Right back into the action we dive, with ‘Take A Breath’, which is led by some of the thickest, borderline-sludgiest riff and rhythm work of their career. Again, strong Disambiguation vibes in the instrumental. Each bar just makes me feel I’m being hammered into the cold earth. (Shout out to Grant Brandell, his bass sounds monolithic). As drums stutter and harmonics fire off, Underoath enact the kind of over-driven and off-kilter post-hardcore that originally made them scene legends, just informed by where their tastes in rock and metal have travelled since as they’ve matured as people and musicians. With more Gillespie/Chamberlain interplay (love to see it), the song’s dynamic pistons between spatial eeriness and full-frontal metal crashing forward like tidal waves.

The weird Christian types that get uppity at Silent Planet for swearing will get big mad at this one’s F-bombs from Chamberlain on ‘We’re All Gonna Die’. And good, I say; they can all die mad about it. ‘We’re All Gonna Die’ is a slamming, urgent rocker demanding we all stop pretending to be alive and fully live with purpose. Do away with fakeness, get back to the desert of the real (yes I watched The Matrix again recently, how’d you know?) and all that good shit. This is going to be one of the big sleeper cuts of the album. It’s over-flowing with classic Underoathisms: groovy riffage, Gillespie and Chamberlain trading blows, gut-churning low-end and slower, half time pulses when the band pulls the trigger on those towering choruses. The emphasis on how the thickened bass, oceanic synths and large-scale guitar all work in tandem is probably the smartest it’s ever been for them, too.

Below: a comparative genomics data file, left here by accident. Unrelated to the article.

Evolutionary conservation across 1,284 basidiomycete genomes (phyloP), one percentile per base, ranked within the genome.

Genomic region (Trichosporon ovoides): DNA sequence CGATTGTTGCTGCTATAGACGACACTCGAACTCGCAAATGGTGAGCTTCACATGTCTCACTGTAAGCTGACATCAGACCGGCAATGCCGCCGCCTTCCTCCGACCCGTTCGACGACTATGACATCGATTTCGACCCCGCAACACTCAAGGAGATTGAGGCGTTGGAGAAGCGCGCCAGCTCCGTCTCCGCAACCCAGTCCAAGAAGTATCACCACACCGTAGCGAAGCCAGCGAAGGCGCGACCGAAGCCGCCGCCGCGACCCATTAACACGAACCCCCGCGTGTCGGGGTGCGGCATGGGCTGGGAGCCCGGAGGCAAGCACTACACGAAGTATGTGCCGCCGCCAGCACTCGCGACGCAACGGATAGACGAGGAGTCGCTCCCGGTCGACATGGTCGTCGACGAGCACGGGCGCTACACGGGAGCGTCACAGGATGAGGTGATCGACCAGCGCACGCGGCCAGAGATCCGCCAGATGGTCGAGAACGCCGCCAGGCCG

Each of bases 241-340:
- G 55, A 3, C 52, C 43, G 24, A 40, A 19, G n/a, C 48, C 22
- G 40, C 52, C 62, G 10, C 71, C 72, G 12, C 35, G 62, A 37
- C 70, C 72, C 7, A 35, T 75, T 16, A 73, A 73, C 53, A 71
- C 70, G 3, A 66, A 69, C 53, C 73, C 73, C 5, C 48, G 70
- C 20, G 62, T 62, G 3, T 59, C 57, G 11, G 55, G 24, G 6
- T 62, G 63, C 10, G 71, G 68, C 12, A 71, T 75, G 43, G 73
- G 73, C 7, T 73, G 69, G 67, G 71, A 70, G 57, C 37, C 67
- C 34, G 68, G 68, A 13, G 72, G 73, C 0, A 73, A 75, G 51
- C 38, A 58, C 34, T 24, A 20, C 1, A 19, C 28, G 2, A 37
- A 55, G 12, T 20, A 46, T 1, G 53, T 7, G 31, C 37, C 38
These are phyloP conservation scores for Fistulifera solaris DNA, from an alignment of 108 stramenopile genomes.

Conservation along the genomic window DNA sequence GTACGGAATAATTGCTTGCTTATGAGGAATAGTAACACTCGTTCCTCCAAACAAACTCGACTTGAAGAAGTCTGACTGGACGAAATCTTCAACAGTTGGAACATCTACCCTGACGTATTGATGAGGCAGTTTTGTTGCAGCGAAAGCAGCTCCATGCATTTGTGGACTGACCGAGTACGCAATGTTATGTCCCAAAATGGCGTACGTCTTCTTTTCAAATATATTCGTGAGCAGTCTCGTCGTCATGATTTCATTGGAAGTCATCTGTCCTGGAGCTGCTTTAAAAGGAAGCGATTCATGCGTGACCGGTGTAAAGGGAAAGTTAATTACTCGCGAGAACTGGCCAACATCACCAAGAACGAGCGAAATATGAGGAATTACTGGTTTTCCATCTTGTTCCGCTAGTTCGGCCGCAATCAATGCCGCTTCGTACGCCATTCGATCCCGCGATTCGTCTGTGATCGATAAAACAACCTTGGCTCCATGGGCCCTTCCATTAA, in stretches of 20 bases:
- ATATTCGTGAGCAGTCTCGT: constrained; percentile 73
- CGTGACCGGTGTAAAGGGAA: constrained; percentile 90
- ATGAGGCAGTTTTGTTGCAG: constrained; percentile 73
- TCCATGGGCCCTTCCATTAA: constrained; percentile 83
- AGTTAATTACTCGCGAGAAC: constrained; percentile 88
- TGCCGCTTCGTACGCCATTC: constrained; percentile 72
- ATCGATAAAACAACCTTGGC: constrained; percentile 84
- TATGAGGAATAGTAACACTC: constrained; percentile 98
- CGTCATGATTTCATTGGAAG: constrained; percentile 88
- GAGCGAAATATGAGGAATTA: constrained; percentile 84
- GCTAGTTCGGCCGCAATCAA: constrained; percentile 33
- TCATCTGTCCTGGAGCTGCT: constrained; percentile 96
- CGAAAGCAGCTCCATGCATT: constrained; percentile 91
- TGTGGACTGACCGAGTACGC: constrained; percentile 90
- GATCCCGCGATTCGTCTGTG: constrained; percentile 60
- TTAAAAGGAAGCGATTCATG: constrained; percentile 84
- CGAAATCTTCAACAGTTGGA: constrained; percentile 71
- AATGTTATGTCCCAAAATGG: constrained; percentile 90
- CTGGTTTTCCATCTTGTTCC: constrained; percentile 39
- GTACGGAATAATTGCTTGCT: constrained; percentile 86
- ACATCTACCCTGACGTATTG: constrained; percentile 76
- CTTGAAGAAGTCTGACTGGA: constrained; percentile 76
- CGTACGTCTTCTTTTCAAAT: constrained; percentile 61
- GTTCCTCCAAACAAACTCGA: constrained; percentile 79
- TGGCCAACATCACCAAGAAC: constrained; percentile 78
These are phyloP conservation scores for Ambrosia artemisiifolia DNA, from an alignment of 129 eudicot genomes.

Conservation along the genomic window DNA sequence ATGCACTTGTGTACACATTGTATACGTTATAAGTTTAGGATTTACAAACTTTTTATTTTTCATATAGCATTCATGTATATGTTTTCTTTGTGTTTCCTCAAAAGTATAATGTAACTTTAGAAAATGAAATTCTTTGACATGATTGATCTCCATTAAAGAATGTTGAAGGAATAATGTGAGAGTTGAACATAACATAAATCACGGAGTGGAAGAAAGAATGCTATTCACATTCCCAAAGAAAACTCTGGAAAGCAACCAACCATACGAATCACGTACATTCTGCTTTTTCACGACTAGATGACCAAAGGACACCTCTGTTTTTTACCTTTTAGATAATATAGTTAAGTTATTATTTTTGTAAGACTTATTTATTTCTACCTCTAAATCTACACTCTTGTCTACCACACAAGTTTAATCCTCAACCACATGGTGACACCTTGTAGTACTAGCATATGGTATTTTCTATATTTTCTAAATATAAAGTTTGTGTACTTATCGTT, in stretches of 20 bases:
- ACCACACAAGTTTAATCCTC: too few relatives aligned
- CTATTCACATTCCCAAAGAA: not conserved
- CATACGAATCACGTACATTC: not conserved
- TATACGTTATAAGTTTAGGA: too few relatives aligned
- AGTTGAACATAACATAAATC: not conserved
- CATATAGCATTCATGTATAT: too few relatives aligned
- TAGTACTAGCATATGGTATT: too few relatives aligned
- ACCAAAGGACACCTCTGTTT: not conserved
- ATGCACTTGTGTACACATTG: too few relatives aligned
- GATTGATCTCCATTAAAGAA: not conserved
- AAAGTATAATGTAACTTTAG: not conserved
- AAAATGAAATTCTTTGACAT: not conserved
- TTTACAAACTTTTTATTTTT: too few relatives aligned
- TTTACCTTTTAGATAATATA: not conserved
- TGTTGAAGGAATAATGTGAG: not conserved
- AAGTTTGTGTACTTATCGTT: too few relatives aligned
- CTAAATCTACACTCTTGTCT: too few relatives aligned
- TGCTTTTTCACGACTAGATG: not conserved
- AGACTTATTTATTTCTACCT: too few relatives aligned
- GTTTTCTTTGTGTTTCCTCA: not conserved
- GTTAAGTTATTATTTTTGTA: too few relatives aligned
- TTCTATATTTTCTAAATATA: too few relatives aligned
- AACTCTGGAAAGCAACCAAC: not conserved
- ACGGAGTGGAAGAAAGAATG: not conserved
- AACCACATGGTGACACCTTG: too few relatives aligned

With Voyeurist, Underoath are talking about how we are all voyeurs peering into each other’s lives, sometimes indirectly, sometimes with consent, and other times not so much. Something that’s only been exacerbated via the internet, boredom, COVID-19 cancellations, and lockdowns. It’s an album where the longer you stare at it, the harder it stares back at you. Thankfully avoiding the boomer-esque pit-falls when offering commentary on today’s tech-heavy, social-media saturated landscape. It’s really refreshing, given how so many bands fumble that topic. What’s also refreshing, too, is how dominating Underoath sound across the widescreen chaos of Voyeurist, one of their best records.

Underoath – Voyeurist tracklisting:

1. Damn Excuses
2. Hallelujah
3. I’m Pretty Sure I’m Out Of Luck And Have No Friends
4. Cycle
5. Thorn
6. (No Oasis)
7. Take A Breath
8. We’re All Gonna Die
9. Numb
10. Pneumonia

Rating: 9/10
Voyeurist is out Friday via Fearless Records – pre-order here (got mine, don’t miss yours)
Review By Alex Sievers 

3 Comments on Underoath – Voyeurist (Album Review)

  1. Anonymous // February 4, 2022 at 8:04 pm //

    you guys really suck at journalism. opening with a post about “twitter’s favourite albums post” and the band lineup? wow guys. way to captivate today’s media. pretty sure no one is even gonna read every opening sentence in this review.

    • Paul 'Browny' Brown // February 4, 2022 at 8:45 pm //

      Mate, we’ve been doing this long before you learned how to attempt to troll. Thanks for reading the review though, means a lot to us

  2. Daft Life // January 15, 2022 at 2:53 pm //

    Ghostemane being on the album is revolutionary for both scenes. You’re completely missing the point on that one, must come with age.